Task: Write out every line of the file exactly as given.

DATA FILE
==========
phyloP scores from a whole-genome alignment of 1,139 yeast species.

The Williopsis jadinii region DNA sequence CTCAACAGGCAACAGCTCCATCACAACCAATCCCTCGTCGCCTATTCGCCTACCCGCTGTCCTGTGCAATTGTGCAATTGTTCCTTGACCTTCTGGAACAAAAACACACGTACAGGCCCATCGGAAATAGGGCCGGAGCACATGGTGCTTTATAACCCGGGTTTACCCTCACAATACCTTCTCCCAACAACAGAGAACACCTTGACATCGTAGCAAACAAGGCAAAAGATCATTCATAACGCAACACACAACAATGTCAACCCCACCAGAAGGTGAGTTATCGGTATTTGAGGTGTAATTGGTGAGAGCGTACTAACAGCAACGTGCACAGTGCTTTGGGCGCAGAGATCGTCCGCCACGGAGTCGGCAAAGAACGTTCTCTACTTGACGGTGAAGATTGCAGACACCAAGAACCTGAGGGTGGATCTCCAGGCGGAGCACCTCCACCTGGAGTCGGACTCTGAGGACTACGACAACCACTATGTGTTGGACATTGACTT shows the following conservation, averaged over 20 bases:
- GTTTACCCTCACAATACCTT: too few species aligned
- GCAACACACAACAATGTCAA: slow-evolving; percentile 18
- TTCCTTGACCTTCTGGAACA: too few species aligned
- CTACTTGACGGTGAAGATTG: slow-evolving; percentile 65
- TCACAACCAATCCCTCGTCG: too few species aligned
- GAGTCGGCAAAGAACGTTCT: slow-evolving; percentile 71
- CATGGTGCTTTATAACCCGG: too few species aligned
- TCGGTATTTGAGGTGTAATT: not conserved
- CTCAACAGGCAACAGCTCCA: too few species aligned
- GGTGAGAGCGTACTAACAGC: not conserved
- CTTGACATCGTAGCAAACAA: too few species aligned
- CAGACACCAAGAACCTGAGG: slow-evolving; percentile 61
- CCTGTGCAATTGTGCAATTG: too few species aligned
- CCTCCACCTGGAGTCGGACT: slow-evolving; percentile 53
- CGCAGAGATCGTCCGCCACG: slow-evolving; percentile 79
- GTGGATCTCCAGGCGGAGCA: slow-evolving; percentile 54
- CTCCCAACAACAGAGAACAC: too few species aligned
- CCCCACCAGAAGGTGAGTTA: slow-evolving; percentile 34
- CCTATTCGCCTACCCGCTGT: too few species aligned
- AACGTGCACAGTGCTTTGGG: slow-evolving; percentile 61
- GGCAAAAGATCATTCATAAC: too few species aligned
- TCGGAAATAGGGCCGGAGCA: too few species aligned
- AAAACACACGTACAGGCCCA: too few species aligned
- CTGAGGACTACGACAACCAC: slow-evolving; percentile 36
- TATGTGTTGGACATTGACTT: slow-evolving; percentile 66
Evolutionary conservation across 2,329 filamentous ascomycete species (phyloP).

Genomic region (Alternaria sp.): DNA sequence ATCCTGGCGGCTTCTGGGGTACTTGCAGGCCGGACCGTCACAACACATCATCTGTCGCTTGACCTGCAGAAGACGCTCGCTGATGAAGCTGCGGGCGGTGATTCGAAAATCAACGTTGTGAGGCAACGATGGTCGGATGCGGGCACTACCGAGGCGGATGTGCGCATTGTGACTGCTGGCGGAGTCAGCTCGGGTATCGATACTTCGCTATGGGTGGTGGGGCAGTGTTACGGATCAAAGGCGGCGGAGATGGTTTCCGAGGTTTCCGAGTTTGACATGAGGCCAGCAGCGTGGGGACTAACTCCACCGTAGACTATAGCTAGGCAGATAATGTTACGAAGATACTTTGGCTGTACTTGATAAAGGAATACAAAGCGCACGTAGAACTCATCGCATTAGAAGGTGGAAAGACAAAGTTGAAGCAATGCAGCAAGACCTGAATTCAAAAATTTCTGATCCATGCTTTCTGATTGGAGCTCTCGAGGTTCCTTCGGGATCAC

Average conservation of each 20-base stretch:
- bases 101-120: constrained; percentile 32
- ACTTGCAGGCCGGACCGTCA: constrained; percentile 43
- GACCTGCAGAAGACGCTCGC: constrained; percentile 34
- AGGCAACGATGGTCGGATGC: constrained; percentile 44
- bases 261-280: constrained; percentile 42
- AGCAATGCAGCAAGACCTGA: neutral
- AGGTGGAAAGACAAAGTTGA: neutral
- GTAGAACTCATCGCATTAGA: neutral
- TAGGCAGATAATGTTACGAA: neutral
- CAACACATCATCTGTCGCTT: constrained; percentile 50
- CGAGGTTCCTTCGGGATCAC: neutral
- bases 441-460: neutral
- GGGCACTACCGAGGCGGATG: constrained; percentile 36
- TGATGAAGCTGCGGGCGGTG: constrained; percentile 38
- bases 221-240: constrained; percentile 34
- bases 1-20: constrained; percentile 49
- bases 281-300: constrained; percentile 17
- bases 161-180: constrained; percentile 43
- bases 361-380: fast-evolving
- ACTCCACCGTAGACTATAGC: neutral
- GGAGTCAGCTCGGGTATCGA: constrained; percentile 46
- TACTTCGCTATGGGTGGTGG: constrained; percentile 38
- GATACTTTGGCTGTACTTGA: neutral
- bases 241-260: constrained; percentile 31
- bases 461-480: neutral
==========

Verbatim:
phyloP scores from a whole-genome alignment of 1,139 yeast species.

The Williopsis jadinii region DNA sequence CTCAACAGGCAACAGCTCCATCACAACCAATCCCTCGTCGCCTATTCGCCTACCCGCTGTCCTGTGCAATTGTGCAATTGTTCCTTGACCTTCTGGAACAAAAACACACGTACAGGCCCATCGGAAATAGGGCCGGAGCACATGGTGCTTTATAACCCGGGTTTACCCTCACAATACCTTCTCCCAACAACAGAGAACACCTTGACATCGTAGCAAACAAGGCAAAAGATCATTCATAACGCAACACACAACAATGTCAACCCCACCAGAAGGTGAGTTATCGGTATTTGAGGTGTAATTGGTGAGAGCGTACTAACAGCAACGTGCACAGTGCTTTGGGCGCAGAGATCGTCCGCCACGGAGTCGGCAAAGAACGTTCTCTACTTGACGGTGAAGATTGCAGACACCAAGAACCTGAGGGTGGATCTCCAGGCGGAGCACCTCCACCTGGAGTCGGACTCTGAGGACTACGACAACCACTATGTGTTGGACATTGACTT shows the following conservation, averaged over 20 bases:
- GTTTACCCTCACAATACCTT: too few species aligned
- GCAACACACAACAATGTCAA: slow-evolving; percentile 18
- TTCCTTGACCTTCTGGAACA: too few species aligned
- CTACTTGACGGTGAAGATTG: slow-evolving; percentile 65
- TCACAACCAATCCCTCGTCG: too few species aligned
- GAGTCGGCAAAGAACGTTCT: slow-evolving; percentile 71
- CATGGTGCTTTATAACCCGG: too few species aligned
- TCGGTATTTGAGGTGTAATT: not conserved
- CTCAACAGGCAACAGCTCCA: too few species aligned
- GGTGAGAGCGTACTAACAGC: not conserved
- CTTGACATCGTAGCAAACAA: too few species aligned
- CAGACACCAAGAACCTGAGG: slow-evolving; percentile 61
- CCTGTGCAATTGTGCAATTG: too few species aligned
- CCTCCACCTGGAGTCGGACT: slow-evolving; percentile 53
- CGCAGAGATCGTCCGCCACG: slow-evolving; percentile 79
- GTGGATCTCCAGGCGGAGCA: slow-evolving; percentile 54
- CTCCCAACAACAGAGAACAC: too few species aligned
- CCCCACCAGAAGGTGAGTTA: slow-evolving; percentile 34
- CCTATTCGCCTACCCGCTGT: too few species aligned
- AACGTGCACAGTGCTTTGGG: slow-evolving; percentile 61
- GGCAAAAGATCATTCATAAC: too few species aligned
- TCGGAAATAGGGCCGGAGCA: too few species aligned
- AAAACACACGTACAGGCCCA: too few species aligned
- CTGAGGACTACGACAACCAC: slow-evolving; percentile 36
- TATGTGTTGGACATTGACTT: slow-evolving; percentile 66
Evolutionary conservation across 2,329 filamentous ascomycete species (phyloP).

Genomic region (Alternaria sp.): DNA sequence ATCCTGGCGGCTTCTGGGGTACTTGCAGGCCGGACCGTCACAACACATCATCTGTCGCTTGACCTGCAGAAGACGCTCGCTGATGAAGCTGCGGGCGGTGATTCGAAAATCAACGTTGTGAGGCAACGATGGTCGGATGCGGGCACTACCGAGGCGGATGTGCGCATTGTGACTGCTGGCGGAGTCAGCTCGGGTATCGATACTTCGCTATGGGTGGTGGGGCAGTGTTACGGATCAAAGGCGGCGGAGATGGTTTCCGAGGTTTCCGAGTTTGACATGAGGCCAGCAGCGTGGGGACTAACTCCACCGTAGACTATAGCTAGGCAGATAATGTTACGAAGATACTTTGGCTGTACTTGATAAAGGAATACAAAGCGCACGTAGAACTCATCGCATTAGAAGGTGGAAAGACAAAGTTGAAGCAATGCAGCAAGACCTGAATTCAAAAATTTCTGATCCATGCTTTCTGATTGGAGCTCTCGAGGTTCCTTCGGGATCAC

Average conservation of each 20-base stretch:
- bases 101-120: constrained; percentile 32
- ACTTGCAGGCCGGACCGTCA: constrained; percentile 43
- GACCTGCAGAAGACGCTCGC: constrained; percentile 34
- AGGCAACGATGGTCGGATGC: constrained; percentile 44
- bases 261-280: constrained; percentile 42
- AGCAATGCAGCAAGACCTGA: neutral
- AGGTGGAAAGACAAAGTTGA: neutral
- GTAGAACTCATCGCATTAGA: neutral
- TAGGCAGATAATGTTACGAA: neutral
- CAACACATCATCTGTCGCTT: constrained; percentile 50
- CGAGGTTCCTTCGGGATCAC: neutral
- bases 441-460: neutral
- GGGCACTACCGAGGCGGATG: constrained; percentile 36
- TGATGAAGCTGCGGGCGGTG: constrained; percentile 38
- bases 221-240: constrained; percentile 34
- bases 1-20: constrained; percentile 49
- bases 281-300: constrained; percentile 17
- bases 161-180: constrained; percentile 43
- bases 361-380: fast-evolving
- ACTCCACCGTAGACTATAGC: neutral
- GGAGTCAGCTCGGGTATCGA: constrained; percentile 46
- TACTTCGCTATGGGTGGTGG: constrained; percentile 38
- GATACTTTGGCTGTACTTGA: neutral
- bases 241-260: constrained; percentile 31
- bases 461-480: neutral